Sherman Alexie, The Absolutely True Diary of a Part-Time Indian
Poetry for me is like a window that opens automatically whenever I go toward it. I sit there, look out, sing, shout, cry, merge with the image of the trees, and I know that on the other side of the window there is a space and someone hears me, someone who might live two hundred years hence or lived three hundred years ago. It makes no difference—it is a means of connection with existence, with existence in its broader sense.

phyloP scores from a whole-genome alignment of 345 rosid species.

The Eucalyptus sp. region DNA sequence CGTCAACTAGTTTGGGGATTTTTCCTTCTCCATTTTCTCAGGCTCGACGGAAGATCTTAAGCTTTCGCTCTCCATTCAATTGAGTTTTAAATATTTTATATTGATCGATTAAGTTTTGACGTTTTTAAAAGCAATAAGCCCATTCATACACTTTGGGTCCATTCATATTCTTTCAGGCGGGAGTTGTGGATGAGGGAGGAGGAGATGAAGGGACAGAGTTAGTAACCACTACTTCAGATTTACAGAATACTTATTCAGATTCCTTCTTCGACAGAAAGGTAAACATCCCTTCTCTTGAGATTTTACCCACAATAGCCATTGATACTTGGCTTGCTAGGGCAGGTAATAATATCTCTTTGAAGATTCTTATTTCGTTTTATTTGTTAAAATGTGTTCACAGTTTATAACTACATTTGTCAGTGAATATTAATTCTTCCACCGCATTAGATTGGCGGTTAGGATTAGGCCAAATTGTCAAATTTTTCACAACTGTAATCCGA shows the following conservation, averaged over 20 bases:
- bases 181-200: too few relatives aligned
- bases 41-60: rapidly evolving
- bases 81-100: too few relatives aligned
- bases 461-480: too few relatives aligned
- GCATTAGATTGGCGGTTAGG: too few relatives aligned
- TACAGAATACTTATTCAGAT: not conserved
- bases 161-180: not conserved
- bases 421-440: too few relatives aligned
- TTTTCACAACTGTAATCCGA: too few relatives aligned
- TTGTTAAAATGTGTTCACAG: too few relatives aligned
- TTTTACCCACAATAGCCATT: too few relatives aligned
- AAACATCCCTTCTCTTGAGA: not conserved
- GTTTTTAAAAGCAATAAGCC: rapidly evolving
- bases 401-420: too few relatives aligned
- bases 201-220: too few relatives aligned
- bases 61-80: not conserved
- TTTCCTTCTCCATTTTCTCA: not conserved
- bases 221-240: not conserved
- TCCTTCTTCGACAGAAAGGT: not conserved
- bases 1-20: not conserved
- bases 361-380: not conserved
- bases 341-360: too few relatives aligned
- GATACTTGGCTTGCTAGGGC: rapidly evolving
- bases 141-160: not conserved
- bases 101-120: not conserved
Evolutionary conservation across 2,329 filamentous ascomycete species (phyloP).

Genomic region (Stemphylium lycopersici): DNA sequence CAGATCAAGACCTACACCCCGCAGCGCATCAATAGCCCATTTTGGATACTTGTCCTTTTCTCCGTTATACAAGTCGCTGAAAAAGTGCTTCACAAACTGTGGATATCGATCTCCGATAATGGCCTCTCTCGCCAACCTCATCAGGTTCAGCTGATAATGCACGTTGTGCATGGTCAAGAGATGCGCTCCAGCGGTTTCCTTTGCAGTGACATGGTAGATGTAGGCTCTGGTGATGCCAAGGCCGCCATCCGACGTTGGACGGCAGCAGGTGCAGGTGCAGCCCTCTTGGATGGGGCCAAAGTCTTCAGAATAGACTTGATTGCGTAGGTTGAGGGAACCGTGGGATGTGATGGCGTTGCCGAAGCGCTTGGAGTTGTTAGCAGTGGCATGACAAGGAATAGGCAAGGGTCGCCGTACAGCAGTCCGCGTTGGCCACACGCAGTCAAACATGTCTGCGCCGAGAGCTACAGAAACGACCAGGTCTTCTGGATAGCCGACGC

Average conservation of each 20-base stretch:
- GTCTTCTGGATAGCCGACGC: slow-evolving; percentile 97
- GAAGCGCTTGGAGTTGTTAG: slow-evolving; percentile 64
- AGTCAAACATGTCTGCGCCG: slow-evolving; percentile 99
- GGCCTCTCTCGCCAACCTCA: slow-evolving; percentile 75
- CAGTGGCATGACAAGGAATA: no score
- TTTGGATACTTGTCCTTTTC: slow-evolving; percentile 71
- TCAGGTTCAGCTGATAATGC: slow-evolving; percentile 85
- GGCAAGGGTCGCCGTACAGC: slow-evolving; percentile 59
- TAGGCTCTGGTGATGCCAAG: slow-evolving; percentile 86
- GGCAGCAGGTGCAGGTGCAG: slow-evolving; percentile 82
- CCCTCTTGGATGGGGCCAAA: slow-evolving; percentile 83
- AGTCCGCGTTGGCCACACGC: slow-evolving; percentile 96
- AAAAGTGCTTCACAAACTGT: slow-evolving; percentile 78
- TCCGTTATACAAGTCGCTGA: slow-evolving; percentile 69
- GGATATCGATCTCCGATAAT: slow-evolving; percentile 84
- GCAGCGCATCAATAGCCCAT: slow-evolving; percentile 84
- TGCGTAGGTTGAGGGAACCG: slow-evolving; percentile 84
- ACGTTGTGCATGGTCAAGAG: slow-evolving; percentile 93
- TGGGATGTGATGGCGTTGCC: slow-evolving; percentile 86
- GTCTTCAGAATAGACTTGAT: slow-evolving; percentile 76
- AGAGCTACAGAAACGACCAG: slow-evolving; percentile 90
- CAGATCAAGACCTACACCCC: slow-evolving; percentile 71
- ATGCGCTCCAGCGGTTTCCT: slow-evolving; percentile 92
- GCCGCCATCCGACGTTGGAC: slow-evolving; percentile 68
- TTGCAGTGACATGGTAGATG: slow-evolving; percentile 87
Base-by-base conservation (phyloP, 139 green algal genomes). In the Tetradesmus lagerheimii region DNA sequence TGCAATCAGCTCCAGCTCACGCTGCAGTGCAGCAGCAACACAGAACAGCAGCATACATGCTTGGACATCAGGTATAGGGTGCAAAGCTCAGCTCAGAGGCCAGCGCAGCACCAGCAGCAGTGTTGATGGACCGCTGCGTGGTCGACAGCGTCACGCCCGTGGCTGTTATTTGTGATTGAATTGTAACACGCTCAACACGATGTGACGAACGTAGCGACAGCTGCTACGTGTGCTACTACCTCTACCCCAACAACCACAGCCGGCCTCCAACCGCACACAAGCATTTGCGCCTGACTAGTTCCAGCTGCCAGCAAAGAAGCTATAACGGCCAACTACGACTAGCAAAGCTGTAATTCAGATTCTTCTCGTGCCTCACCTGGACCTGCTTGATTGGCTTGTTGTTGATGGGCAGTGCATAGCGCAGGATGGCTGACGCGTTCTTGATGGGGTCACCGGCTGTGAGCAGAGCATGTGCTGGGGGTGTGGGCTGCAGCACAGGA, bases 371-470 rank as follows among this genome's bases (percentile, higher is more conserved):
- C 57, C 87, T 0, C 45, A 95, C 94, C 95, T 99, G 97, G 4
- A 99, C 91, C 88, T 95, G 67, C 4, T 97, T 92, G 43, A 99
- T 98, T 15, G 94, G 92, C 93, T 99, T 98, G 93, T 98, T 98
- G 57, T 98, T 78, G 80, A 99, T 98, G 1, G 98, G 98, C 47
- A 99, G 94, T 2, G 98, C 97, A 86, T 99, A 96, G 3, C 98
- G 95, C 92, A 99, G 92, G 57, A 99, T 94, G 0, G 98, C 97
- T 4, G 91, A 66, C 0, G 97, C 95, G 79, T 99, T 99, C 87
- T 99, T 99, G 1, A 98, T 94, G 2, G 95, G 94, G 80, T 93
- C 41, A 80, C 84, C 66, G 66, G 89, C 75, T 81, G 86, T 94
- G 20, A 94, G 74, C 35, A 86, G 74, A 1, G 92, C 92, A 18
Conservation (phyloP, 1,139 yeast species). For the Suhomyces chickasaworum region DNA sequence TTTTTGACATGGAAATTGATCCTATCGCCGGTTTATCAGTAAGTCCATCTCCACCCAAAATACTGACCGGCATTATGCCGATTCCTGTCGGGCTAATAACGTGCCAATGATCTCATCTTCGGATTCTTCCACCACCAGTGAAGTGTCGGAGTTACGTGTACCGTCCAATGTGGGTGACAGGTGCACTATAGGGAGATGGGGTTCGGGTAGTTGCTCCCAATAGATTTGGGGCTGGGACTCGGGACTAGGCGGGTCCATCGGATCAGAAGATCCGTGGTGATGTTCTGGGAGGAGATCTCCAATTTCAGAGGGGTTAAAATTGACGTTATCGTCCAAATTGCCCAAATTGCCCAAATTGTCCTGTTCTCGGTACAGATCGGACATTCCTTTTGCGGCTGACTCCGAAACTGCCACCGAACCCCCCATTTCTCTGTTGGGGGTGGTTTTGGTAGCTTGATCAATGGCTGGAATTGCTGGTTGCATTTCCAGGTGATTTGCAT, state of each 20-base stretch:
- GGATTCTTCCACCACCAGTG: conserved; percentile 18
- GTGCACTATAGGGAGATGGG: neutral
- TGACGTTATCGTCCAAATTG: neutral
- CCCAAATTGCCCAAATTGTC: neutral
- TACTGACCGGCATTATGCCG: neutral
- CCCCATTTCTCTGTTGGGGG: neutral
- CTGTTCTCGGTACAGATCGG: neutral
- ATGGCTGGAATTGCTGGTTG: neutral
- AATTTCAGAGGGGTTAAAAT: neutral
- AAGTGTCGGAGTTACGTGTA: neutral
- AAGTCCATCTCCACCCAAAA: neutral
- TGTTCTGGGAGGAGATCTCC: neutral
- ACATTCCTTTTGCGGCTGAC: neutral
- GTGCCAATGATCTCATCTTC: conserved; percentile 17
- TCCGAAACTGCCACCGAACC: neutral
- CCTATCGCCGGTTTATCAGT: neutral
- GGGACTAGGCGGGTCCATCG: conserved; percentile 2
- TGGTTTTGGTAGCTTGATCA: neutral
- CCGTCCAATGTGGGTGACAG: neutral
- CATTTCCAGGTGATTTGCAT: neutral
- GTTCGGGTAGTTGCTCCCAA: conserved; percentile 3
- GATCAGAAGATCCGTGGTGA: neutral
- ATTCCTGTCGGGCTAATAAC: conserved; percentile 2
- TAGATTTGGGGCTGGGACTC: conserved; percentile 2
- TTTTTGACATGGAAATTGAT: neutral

—Forugh Farrokhzad, in an interview
The only things known to go faster than ordinary light is monarchy, according to the philosopher Ly Tin Weedle. He reasoned like this: you can’t have more than one king, and tradition demands that there is no gap between kings, so when a king dies the succession must therefore pass to the heir instantaneously. Presumably, he said, there must be some elementary particles — kingons, or possibly queons — that do this job, but of course succession sometimes fails if, in mid-flight, they strike an anti-particle, or republicon. His ambitious plans to use his discovery to send messages, involving the careful torturing of a small king in order to modulate the signal, were never fully expanded because, at that point, the bar closed.
Callot Soeurs, 1928
The Goldstein Museum of Design